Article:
Facebook is banning videos that have been manipulated using advanced tools, though it won’t remove most doctored content, as the social-media giant tries to combat disinformation without stifling speech.
On Monday, Facebook announced a new policy to ban artificial intelligence-generated “deepfakes” as well as videos “edited or synthesized … in ways that aren’t apparent to an average person.” In theory that sounds like a welcome effort to curb disinformation.
But the new policy won’t, for example, cover subtly edited videos like last year’s slowed down viral Nancy Pelosi clip. And politicians and their ads remain off limits to Facebook’s third-party fact checkers. A company spokesman told me Tuesday that if Facebook determines a politician has shared manipulated media in an ad, Facebook will remove it. But, as far as I can tell, bogus content — even outright lies — is still allowed, as long as it isn’t manipulated by artificial intelligence.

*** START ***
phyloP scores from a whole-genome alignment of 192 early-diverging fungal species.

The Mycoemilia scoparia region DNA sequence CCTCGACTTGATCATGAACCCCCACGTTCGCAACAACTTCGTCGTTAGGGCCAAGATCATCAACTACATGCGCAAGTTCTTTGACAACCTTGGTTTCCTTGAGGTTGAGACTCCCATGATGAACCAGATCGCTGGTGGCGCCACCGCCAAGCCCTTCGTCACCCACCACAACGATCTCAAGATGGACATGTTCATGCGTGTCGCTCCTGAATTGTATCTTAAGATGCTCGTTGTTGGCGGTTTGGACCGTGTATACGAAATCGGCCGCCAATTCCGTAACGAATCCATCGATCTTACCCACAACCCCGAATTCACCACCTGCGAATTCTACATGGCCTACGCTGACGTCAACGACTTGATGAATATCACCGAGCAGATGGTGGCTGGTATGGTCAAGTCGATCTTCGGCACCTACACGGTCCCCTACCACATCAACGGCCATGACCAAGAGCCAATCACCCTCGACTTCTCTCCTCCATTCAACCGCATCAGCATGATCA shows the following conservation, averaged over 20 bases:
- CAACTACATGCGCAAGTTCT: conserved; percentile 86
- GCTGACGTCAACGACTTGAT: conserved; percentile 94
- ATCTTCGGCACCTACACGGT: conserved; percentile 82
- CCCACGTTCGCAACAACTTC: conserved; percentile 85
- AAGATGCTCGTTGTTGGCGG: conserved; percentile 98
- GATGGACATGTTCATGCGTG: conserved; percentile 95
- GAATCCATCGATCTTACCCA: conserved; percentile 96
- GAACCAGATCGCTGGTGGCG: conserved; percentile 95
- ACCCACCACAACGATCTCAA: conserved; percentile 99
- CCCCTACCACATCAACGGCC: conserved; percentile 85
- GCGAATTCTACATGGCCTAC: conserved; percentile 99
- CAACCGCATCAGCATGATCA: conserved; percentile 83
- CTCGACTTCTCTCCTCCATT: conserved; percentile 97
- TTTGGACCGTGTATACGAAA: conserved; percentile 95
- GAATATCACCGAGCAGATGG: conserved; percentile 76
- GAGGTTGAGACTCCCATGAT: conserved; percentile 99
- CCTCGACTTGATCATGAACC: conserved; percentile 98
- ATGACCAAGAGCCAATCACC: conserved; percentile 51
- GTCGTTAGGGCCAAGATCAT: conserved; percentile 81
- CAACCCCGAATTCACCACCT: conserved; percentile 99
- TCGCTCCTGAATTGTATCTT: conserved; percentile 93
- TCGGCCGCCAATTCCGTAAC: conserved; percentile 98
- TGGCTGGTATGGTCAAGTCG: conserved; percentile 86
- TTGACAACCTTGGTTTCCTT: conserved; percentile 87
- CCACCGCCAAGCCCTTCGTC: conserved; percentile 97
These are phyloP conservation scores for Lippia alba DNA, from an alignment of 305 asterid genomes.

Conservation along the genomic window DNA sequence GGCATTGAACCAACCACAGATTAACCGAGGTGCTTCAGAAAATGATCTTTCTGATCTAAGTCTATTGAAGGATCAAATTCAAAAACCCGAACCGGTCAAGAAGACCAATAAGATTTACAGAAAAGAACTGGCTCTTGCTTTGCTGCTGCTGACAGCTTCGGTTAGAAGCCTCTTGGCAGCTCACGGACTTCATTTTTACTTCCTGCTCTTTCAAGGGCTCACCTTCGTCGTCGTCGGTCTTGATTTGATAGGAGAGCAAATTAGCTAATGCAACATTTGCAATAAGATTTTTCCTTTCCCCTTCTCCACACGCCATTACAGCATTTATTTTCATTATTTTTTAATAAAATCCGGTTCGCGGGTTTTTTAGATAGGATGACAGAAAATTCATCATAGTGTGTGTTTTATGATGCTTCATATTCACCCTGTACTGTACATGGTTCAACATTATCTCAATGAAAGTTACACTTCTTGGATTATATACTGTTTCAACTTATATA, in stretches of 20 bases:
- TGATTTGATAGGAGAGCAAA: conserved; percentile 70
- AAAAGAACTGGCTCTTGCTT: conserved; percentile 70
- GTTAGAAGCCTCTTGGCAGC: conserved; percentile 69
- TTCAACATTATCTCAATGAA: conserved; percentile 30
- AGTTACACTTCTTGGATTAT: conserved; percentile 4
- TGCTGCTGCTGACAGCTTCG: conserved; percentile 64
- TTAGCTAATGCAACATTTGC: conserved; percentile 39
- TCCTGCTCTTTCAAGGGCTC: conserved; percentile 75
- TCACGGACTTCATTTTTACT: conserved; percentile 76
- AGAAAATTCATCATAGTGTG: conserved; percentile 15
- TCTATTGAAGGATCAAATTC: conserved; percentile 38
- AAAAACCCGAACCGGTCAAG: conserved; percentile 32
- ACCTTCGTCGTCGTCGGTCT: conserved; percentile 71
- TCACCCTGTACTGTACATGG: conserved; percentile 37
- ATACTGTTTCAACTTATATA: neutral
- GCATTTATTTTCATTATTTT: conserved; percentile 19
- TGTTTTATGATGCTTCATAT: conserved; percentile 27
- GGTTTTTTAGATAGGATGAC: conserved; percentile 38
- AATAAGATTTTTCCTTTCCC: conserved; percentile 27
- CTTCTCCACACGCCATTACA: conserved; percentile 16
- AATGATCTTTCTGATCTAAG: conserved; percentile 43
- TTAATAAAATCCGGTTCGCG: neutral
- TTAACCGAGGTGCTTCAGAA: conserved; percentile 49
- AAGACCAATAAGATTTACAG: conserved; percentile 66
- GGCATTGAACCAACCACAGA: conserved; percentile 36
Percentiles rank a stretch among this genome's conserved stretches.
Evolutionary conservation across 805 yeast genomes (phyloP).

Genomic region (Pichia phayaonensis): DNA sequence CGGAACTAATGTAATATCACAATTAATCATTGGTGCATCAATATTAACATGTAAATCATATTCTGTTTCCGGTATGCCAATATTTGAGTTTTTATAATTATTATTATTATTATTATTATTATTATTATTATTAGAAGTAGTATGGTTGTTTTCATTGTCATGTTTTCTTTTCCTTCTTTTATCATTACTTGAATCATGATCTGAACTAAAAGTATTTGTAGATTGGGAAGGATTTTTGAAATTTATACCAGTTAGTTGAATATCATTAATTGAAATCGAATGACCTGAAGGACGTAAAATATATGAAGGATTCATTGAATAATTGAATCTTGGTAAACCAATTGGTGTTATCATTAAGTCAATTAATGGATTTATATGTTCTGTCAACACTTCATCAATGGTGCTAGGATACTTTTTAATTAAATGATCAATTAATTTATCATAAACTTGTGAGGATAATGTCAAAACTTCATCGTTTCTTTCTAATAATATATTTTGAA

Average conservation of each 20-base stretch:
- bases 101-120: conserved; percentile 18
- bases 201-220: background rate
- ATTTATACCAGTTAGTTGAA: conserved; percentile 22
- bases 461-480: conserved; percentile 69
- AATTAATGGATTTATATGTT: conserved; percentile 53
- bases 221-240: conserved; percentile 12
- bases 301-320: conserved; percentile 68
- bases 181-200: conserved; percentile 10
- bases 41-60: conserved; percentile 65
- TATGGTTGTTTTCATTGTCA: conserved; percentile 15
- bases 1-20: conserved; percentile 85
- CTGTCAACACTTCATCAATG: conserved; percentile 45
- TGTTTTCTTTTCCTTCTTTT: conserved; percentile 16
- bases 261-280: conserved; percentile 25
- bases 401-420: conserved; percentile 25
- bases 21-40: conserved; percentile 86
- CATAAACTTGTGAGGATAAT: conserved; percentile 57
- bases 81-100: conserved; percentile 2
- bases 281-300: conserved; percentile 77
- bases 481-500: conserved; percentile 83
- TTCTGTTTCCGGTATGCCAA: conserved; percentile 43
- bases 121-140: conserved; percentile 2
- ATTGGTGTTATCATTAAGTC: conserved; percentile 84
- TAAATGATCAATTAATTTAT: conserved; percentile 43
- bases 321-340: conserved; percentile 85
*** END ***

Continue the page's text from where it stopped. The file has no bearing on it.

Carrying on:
And the company left a big loophole: Facebook will not censor political speech if it is in the public interest to see it. “If a politician posts organic content that violates our manipulated media policy, we would evaluate it by weighing the public interest value against the risk of harm. Our newsworthy policy applies to all content on Facebook, not just content posted by politicians,” the spokesman wrote in an email.